My doctoral research focuses on the design and synthesis of a series of molecular wires intended to facilitate electron transfer from the electrode surface to the buried redox center within large proteins. Employing PFE-EPR techniques, these molecular wires will aid in the investigation of the mechanism underlying respiratory complex I. I am particularly grateful for the support of the Stevenson Fund, which will enable me to collaborate with Professor Serena DeBeer's group. Together, we will delve into the X-ray analysis of molecular wires, harnessing its formidable capabilities for structural studies. Beyond my academic pursuits, I am an avid nature enthusiast and engage in sports during my free time.


Eloise Hunt will be undertaking a placement at Harvard University and the Museum of Comparative Zoology

Eloise Hunt, a third-year PhD student, is engaged in a collaborative research project with Dr. Joseph Tobias from the Life Sciences department and Prof. Anjali Goswami at the Natural History Museum London. As a member of the Grantham Institute's SSCP DTP, her doctoral research focuses on unravelling the factors driving the evolution of skull morphology in Galloanserae (ducks, chickens, and their relatives) over the last 67 million years.

Eloise will conduct her placement at Harvard University's Department of Organismic and Evolutionary Biology and the Museum of Comparative Zoology, under the guidance of Prof. Stephanie Pierce. She will work on a remarkably rare fossil specimen of Gallinuloides wyomingensis, an extinct relative of chickens dating back 48 million years. Currently flattened into a two-dimensional form resembling a "pancake," Eloise will employ digital reconstruction techniques to piece the fossil back together, essentially solving a three-dimensional puzzle. Then Eloise will employ a cutting-edge method known as "functional adaptive landscape analysis" to investigate how different skull shapes within Galloanserae are optimized for specific combinations of performance traits. This research will provide us with a more comprehensive understanding of the underlying reasons and mechanisms behind the remarkable global abundance of this avian group.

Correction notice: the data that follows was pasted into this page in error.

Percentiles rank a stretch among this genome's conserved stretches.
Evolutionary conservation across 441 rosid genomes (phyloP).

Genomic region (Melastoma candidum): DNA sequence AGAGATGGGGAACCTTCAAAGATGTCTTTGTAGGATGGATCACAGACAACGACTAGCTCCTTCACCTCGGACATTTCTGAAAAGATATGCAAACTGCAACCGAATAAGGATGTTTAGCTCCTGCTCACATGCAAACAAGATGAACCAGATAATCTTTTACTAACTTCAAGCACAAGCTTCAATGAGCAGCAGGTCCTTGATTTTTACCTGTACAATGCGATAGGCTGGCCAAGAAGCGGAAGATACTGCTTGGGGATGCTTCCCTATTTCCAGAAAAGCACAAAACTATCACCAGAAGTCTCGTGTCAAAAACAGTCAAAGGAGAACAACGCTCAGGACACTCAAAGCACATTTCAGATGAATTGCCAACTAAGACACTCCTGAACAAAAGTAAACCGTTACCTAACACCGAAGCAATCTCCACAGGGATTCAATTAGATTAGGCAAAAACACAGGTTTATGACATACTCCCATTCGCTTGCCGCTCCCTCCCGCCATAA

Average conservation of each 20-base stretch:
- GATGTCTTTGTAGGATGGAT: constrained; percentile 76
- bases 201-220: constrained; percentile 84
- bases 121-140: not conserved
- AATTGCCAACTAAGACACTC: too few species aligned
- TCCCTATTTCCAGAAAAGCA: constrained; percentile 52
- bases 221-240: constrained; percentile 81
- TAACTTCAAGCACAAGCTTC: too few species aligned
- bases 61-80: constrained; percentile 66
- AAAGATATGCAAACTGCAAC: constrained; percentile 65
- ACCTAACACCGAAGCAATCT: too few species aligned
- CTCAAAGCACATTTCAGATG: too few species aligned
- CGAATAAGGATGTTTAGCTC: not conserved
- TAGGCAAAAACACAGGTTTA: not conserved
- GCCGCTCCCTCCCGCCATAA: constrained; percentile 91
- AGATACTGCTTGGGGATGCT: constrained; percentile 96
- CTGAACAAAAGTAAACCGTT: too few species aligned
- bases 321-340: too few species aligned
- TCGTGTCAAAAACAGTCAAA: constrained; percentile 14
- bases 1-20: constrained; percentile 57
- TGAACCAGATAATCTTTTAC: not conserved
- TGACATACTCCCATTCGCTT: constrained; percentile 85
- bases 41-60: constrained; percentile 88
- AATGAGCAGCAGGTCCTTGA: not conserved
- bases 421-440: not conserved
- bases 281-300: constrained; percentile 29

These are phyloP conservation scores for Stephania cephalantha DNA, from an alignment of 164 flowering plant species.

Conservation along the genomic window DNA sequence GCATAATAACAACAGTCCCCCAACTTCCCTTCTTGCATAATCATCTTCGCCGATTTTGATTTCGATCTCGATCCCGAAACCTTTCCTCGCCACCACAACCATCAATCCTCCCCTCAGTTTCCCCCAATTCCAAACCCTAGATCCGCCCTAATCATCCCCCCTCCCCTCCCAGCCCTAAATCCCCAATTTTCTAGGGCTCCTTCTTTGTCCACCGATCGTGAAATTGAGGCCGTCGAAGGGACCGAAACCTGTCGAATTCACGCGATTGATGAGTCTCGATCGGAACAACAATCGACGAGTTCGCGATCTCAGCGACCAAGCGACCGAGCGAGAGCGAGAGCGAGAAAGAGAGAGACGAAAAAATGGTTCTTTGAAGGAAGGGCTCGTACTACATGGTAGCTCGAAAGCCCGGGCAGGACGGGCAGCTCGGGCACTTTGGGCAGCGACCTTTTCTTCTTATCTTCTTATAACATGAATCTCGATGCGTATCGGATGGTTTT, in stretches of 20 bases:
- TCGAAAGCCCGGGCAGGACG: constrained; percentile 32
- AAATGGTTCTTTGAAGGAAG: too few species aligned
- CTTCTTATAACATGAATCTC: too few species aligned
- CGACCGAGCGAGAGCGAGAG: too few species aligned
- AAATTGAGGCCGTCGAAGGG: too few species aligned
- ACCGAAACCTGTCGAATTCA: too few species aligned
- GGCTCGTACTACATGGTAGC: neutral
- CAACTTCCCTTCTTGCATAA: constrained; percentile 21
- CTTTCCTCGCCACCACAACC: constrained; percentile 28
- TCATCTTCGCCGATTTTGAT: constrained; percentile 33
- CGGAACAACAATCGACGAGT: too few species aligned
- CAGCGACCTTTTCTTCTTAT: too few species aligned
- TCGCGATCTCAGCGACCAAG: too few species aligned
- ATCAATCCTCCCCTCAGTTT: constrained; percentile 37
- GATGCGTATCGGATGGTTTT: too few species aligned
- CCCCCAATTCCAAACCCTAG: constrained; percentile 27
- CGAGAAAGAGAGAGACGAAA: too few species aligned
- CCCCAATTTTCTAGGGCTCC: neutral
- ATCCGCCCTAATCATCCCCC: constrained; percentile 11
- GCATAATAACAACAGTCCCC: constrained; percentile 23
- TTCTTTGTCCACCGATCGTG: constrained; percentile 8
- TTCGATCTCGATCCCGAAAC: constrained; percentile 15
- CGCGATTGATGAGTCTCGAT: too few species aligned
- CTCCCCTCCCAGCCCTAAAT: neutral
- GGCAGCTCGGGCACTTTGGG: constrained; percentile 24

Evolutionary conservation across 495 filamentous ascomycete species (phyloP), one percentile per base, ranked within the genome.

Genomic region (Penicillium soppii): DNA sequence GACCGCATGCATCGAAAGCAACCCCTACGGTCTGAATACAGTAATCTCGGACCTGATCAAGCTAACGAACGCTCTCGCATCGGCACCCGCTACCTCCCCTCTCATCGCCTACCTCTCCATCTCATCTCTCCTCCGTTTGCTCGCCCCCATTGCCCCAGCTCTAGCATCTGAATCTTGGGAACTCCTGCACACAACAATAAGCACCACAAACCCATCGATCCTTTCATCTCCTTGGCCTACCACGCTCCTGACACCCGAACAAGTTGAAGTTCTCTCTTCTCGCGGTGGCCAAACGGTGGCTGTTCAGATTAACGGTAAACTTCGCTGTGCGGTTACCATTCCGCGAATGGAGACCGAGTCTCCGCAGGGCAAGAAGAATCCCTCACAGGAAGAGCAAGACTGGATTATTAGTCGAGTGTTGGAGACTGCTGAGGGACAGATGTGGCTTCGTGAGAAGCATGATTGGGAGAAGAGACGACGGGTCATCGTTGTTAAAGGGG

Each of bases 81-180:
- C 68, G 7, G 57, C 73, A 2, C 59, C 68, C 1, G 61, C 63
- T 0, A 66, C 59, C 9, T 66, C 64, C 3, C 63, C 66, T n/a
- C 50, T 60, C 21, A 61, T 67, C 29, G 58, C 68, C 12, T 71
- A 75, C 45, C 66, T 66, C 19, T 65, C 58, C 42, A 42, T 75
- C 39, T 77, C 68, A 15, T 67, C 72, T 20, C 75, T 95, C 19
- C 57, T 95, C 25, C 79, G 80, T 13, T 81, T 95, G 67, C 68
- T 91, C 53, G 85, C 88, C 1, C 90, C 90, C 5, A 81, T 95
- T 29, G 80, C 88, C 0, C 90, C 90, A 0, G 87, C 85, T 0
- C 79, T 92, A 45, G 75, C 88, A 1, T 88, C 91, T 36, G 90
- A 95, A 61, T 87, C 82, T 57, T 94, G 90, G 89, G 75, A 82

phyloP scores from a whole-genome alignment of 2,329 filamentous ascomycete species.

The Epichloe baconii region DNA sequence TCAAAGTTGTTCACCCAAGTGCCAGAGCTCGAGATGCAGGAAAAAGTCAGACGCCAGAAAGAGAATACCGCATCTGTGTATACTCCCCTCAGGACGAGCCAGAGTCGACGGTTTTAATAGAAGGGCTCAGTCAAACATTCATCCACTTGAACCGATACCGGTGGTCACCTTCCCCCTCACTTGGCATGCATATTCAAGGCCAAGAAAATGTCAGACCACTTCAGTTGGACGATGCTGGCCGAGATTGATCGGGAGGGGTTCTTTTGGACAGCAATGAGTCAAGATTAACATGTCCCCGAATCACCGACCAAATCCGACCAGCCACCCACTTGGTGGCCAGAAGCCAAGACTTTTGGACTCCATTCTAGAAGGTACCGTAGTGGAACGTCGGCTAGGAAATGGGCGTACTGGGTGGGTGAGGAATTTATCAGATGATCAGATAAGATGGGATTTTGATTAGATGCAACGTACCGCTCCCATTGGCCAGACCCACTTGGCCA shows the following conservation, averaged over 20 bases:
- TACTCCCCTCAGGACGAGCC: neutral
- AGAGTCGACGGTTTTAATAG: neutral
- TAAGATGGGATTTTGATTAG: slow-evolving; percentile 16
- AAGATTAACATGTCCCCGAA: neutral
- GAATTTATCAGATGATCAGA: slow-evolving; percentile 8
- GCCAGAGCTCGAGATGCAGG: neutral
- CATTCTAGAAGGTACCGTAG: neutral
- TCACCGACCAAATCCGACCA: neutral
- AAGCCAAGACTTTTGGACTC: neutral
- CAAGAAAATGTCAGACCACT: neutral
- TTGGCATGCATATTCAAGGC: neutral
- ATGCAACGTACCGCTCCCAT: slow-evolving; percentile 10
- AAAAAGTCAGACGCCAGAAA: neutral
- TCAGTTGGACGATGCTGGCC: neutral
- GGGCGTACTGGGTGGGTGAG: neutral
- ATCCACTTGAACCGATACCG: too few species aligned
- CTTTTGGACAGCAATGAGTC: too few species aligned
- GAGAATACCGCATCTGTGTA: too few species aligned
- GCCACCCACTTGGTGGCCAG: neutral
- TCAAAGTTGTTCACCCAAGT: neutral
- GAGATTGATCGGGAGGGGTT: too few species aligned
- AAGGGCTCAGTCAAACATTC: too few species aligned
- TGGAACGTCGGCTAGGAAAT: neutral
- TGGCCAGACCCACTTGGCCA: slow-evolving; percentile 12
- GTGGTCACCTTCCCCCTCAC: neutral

2021 Awards

Lily Peck undertook a placement at Paris Saclay University 

I am a Natural Environment Research Council-funded final year life sciences PhD student through the Grantham Institute. My PhD research topic focusses upon the emergence and divergence of a fungal disease of coffee using strains collected over the past 70 years. I am working in collaboration with CABI, an agricultural research not-for-profit organization that holds a fungal culture collection with over 20,000 strains of fungi, as well as with Kew Gardens. I am aiming to ensure a steady stream of espressos for the future.

Thanks to the Stevenson Fund, I have the opportunity to work with Professor Tatiana Giraud at Paris Saclay University. Prof Giraud is a leading female evolutionary biologist and her group recently proved the “horizontal” transfer of genes between species on cheese-making Penicillium strains. Her expertise will help me research this same “horizontal” transfer of genes on my own coffee-infecting fungal strains.

I am a firm believer in widening opportunities for Women in STEM, and started such a seminar series at Imperial College which aims to give a platform to people who may have historically been overlooked.

Outside the lab, I will be enjoying everything that Paris has to offer, including bouldering at Fontainebleau! 

Read about Lily's placement

2019 Awards

Sophie Curio undertook a placement at the University of Otago 

I am a second year PhD student in Dr Nadia Guerra’s group in the Department of Life Sciences, studying the interaction between immune cells and the gut microbiota in a setting of chronic intestinal inflammation and cancer development.

Thanks to the Stevenson Fund, I will get the opportunity to work with Dr Rachel Purcell at the University of Otago in New Zealand. Dr Purcell studies the microbiome in human cancer patients and is an expert in pathogenic bacteria in colorectal cancer. During my placement, I will learn the analysis of microbiome sequencing data using my own set of samples from models of intestinal cancer and compare it to readily available data sets from human patients.

After already having undertaken research placements in Germany, Sweden, the US and the UK I am excited to experience the academic environment in New Zealand.